Vaginal Infections: A Guide

One of the common gynecologic problems that we frequently see is a vaginal infection. These infections cause inflammation of the vagina. The symptoms can vary but often include redness, swelling and irritation of the vaginal tissues. There can be a discharge, burning, itching and odor. Vaginitis does not pose major health problems, but it often does not go away on its own. Fortunately medications can be very effective in treating and curing infections of the vagina.

The vagina normally has microscopic organisms, as does the rest of the body. These bacteria break down substances in the vaginal secretions and produce an acidic environment which helps protect the vagina against infection by keeping down the number of potentially harmful organisms. However, the environment can sometimes be altered by antibiotics, douching too often, tampons, tight clothing, extra weight, diabetes, pregnancy, birth control pills, and having intercourse. A change in the acidity of the vagina can allow potentially harmful organisms normally living there to rapidly multiply and cause inflammation with an abnormal discharge.

A certain amount of vaginal discharge is normal. A normal discharge is clear or cloudy and doesn’t smell, itch or burn. If you notice a vaginal discharge that does not seem normal, and you notice burning, itching or odor, then an infection may be present. If you call us about it, we can see you and do an exam to determine the cause of your symptoms, depending on which type of infection may be present.

Many women believe that a yeast infection refers to any and all vaginal infections. Actually there are different types of vaginal infections. We will discuss the more common ones.

Yeast, also called Candidiasis, fungus, or Monilia, is the most common type of vaginal infection that causes symptoms of irritation. It is often hard to get rid of, and recurrences are common. Many women have a thick, white or greenish discharge that is odorless and looks like cottage cheese. The main symptoms are intense itching and  sometimes burning, with redness and swelling. It is more frequent among women who are pregnant, diabetic, or obese. Antibiotics, birth control pills, and any situation that promotes moisture, such as exercising, wearing a wet bathing suit, or having intercourse can lead to it. We often make the diagnosis of this infection during an exam where we examine a small amount of the discharge under the microscope. Yeast infections are usually treated with an anti-fungal medicine. It can be a cream which is available with or without prescription, or a prescribed pill such as Diflucan which is taken orally. In most cases treatment of the male sex partner is not necessary unless the symptoms seem to recur following the usual treatment. Sometimes a woman thinks she has a yeast infection when a different infection is present. If you have an infection that will not improve, please call us about it as more testing may be needed.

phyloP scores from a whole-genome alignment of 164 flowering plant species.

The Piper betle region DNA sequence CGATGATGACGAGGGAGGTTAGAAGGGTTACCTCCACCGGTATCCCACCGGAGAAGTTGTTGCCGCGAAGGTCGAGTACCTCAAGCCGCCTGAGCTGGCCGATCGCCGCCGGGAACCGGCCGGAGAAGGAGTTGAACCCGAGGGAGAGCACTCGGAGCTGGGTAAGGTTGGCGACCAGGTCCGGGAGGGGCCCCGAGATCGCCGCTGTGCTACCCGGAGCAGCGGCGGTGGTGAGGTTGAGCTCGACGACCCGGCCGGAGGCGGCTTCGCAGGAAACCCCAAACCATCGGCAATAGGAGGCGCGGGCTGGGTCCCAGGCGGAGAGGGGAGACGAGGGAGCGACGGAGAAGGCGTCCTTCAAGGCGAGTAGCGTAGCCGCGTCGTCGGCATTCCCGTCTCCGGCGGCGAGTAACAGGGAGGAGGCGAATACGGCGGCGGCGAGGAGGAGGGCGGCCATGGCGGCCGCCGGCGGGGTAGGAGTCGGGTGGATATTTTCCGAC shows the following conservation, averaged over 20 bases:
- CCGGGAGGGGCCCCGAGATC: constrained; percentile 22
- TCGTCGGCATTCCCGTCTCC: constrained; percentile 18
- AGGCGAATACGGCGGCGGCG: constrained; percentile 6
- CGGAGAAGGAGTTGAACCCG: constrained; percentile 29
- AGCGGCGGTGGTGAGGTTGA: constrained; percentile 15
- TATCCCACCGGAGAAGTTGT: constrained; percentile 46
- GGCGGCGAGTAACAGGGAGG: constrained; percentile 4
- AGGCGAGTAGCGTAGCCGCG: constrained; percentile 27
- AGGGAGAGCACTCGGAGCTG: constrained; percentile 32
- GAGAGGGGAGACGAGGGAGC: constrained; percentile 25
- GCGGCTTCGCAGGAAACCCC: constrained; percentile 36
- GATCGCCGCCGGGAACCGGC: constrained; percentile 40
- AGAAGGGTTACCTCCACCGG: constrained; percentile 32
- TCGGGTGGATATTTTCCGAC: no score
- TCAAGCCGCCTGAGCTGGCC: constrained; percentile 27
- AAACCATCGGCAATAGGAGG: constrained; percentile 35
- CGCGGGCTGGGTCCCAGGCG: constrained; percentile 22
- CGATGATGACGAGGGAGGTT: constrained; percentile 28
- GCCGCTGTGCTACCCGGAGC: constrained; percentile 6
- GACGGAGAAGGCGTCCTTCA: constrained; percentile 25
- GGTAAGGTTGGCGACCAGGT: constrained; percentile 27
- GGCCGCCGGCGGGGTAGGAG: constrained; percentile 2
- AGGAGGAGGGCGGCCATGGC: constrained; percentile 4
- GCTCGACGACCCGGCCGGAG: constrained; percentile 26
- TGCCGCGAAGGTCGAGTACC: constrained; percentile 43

Bacterial Vaginosis, also call BV, is the most common cause of a malodorous vaginal infection. The main symptoms include a milky discharge with an odor. The odor becomes worse after having sex or having a period. If is often “fishy.” The cause of this particular infection is a group of organisms that occur naturally in the vagina. Here again it is simple for us to detect this vaginal infection during a pelvic exam and examining the discharge with a microscope. The treatment is a medicine called metronidazole which can be given in pill or in gel form. If you are given this prescription, it is important to remember to not drink alcohol during the time you are taking the medicine, for a severe upset stomach could occur. This infection can be transmitted back and forth during intercourse. In some cases we may recommend treating your partner as well.

Trichomonas and Group B Strep are other causes of a vaginal infection characterized by inflammation and itching. These infections are frequently mistaken for yeast as the symptoms are very similar. An examination by microscope or obtaining a culture can help distinguish which germ is responsible so that the right treatment can be chosen.

Sometimes more serious infections such as herpes or warts may be present. If you are not seeing an improvement, it is important to let us know about it.

There are things you can do to help keep the vagina healthy. Avoid spreading bacteria from the rectum to the vagina. After a bowel movement, wipe from front to back. Avoid irritating agents such as harsh soaps or detergents. Use condoms during sex. Avoid wet bathing suits and clothes that trap moisture by being too tight. Sometimes eating yoghurt can help replace the good bacteria that fights infection.

Vaginitis can be uncomfortable, but it is usually not harmful and it can be cured. If you suspect you may have an infection, call us about it. With good medical care, the problem will soon go away and you can resume your usual lifestyle without the worry and discomfort of a vaginal infection.

About Mark Seigel, MD

I'm an ObGyn with offices in Rockville and Germantown, Maryland. Our modern practice includes electronic medical records, advanced ultrasound, and in-office procedures. We offer gynecologic services, as well as normal and high risk obstetrics. I have three great partners, Drs Emily Gottlieb, Jennifer Jagoe and Supriya Mishra. We are part of George Washington University Medical Faculty Associates. I enjoy reading, swimming, and blogging.
This entry was posted in Gynecology, Our Office and tagged , , . Bookmark the permalink.

Leave a Reply

Fill in your details below or click an icon to log in: Logo

You are commenting using your account. Log Out /  Change )

Facebook photo

You are commenting using your Facebook account. Log Out /  Change )

Connecting to %s